A plan to end homelessness in Winnipeg was released this week by Winnipeg’s Task Force to End Homelessness.
The Task Force, convened by United Way and Winnipeg Poverty Reduction Council, consulted with many Winnipeggers who have a stake in ending homelessness: from a Council of Elders to the non-profit service providers who work daily to meet the needs of people on the street; from government policymakers to the private sector. This collection of voices shaped the plan into a shared vision of what’s possible.
The Plan’s boldest element is the notion of a new non-profit organization to provide leadership, coordination, and centralized funding, whose sole focus is ending homelessness in Winnipeg.
The goal is to create a streamlined process that fasttracks homeless individuals into housing, similar to the emerging best practice of Housing First.
The Task Force’s message is clear: as a community, there needs to be a shift from managing homelessness to ending it.
Presently, some of the most chronically homeless people in our city are being housed in emergency beds, in hospital waiting rooms, in ambulances, in jails and detention centres. The reality is that this is some of the most expensive and inappropriate housing around.
1. Prevent homelessness, by creating accessible pathways to permanent housing for people who are leaving hospitals, institutions and Children’s Service Authorities. Create a “one-stop” resource and centralized intake targeted to the needs of people at risk of homelessness, so they can easily access all available information, help and money.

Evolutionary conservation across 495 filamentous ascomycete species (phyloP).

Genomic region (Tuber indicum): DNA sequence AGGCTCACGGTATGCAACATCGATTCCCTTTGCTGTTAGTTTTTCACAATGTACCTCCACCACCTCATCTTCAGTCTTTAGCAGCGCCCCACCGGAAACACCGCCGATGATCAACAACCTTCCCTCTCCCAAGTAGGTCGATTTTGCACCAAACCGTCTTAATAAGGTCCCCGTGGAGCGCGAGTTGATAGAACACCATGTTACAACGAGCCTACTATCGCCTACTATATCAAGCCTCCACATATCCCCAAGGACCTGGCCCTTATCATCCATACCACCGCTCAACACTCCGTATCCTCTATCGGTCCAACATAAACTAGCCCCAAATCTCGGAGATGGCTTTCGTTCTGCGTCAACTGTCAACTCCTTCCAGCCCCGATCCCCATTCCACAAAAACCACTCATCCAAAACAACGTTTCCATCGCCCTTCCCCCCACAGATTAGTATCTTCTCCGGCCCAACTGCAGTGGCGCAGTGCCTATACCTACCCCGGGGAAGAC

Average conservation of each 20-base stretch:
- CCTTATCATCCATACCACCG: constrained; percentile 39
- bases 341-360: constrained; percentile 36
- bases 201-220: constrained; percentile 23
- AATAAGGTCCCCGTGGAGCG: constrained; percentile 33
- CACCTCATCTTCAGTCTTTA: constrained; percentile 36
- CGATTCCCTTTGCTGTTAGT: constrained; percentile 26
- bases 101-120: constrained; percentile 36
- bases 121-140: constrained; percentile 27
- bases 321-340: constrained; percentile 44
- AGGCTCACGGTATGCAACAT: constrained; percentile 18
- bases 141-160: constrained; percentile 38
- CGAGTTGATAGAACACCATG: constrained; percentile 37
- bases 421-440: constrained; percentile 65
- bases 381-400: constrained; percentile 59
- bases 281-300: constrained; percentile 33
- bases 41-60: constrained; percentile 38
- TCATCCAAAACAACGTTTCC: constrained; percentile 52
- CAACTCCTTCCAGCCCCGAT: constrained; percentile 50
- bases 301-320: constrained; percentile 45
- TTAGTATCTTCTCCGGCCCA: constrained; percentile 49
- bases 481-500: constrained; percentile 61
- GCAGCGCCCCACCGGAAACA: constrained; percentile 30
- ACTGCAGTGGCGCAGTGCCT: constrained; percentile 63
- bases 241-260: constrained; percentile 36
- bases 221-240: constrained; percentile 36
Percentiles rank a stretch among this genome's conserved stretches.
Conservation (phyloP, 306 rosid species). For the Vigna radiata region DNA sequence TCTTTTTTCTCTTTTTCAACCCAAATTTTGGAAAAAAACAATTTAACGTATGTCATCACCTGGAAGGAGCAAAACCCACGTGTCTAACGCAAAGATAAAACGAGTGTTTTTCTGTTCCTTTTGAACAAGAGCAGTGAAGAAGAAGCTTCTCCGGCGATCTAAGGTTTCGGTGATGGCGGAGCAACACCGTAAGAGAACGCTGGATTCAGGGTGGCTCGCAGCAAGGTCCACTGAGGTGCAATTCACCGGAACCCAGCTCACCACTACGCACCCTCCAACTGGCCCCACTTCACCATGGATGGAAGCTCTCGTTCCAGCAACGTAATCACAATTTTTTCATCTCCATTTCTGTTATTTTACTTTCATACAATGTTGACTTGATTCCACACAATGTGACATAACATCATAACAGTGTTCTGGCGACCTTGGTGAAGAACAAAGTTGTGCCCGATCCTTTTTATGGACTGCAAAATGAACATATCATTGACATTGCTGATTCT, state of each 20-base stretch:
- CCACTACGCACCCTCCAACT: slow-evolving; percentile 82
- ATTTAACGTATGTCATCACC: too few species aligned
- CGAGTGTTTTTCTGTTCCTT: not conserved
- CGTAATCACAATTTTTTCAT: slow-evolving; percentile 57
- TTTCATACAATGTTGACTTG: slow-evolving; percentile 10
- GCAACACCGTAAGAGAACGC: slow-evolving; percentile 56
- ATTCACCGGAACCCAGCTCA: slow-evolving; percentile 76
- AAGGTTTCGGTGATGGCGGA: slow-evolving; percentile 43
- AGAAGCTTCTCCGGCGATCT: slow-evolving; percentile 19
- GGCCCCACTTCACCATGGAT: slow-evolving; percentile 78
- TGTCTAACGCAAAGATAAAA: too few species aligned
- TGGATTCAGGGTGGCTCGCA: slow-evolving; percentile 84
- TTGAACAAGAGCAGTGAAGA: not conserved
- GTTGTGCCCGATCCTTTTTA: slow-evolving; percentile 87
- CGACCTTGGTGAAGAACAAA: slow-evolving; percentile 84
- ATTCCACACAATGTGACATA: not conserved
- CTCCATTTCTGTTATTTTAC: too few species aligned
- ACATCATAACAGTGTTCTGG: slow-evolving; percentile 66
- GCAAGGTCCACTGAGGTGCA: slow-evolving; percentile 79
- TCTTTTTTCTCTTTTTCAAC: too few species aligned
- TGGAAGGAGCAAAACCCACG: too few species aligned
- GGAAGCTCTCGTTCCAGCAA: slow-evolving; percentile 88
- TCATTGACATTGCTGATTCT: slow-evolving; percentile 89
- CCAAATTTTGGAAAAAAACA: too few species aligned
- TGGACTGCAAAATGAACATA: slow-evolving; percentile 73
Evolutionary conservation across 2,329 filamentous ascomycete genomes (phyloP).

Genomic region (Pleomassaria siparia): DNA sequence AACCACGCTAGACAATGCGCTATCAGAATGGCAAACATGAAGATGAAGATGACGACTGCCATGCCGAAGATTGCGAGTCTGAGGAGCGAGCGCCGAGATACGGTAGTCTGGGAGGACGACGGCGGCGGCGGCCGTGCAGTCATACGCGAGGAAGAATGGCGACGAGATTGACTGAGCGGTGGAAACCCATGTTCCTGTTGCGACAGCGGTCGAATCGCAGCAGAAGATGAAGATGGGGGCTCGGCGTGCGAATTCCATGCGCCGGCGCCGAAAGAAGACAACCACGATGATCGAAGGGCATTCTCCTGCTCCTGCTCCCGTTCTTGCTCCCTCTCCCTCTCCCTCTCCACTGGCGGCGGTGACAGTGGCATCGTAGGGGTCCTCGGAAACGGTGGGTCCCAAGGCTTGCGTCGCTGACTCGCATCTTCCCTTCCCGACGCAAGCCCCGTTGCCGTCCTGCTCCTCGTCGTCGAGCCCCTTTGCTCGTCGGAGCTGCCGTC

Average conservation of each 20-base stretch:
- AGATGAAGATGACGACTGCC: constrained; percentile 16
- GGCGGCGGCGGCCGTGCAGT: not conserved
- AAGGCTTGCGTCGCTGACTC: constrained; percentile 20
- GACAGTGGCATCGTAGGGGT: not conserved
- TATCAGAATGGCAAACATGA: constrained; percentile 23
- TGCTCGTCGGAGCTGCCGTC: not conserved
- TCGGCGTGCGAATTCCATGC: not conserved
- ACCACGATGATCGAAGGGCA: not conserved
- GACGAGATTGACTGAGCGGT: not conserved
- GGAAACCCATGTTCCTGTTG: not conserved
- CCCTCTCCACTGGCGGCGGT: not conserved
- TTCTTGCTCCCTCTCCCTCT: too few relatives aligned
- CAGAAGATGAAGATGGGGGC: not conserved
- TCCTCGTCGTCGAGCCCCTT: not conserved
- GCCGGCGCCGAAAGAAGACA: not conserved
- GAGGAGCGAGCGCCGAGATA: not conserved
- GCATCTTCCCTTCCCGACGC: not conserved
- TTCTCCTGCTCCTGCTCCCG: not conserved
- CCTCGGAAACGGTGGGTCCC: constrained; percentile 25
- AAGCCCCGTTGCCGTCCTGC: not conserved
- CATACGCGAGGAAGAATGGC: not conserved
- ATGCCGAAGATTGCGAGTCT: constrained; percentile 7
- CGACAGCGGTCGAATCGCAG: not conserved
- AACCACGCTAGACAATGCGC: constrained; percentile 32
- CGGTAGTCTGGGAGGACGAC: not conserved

2. Create a person-centred system of care. Most people will end their homelessness on their own or with the services currently available. But for some, mental illness, long-term substance abuse, post-traumatic stress disorder and developmental disabilities make it difficult for them to end their homelessness with the support currently available. They need an actual system of care created, focused specifically on ending homelessness through “Housing With Supports” programs.
3. Increase the supply and availability of housing to combat Winnipeg’s low vacancy rate, including the ultimate creation of 7500 affordable housing units.
4. Measure what we do, so we can be sure it’s making life better in Winnipeg. Conduct an annual census of homeless people, and make the data easy to share.
The Task Force has tried to ensure that the voices of those who are, or who have been homeless, are paramount, by including the opinions and advice of those most affected by this issue.
A video produced by the Task Force featuring the experience of Fred Knoedler, someone who has been homeless in Winnipeg, can be viewed here:
This week’s statement by the Task Force reads, “We believe we can end homelessness in Winnipeg, improve the quality of people’s lives, reduce the burden on emergency services, and address one of the roots causes of chronic poverty in our community.”
The statement also encourages all citizens “to read the plan, dream big about what we can all accomplish together, and to contact us if you’d like to get involved in making homelessness history.”
Siloam Mission will be holding a Breakfast Briefing at the Winnipeg Convention Centre on Tuesday morning, May 6. CTV Morning Live will cover the event with live reporting from the Convention Centre.
A panel of guests will be convened to address the steps that are being taken toward creating new housing for those experiencing homelessness. Discussion will focus on plans in the community to tackle homelessness and address Winnipeg’s affordable housing crisis.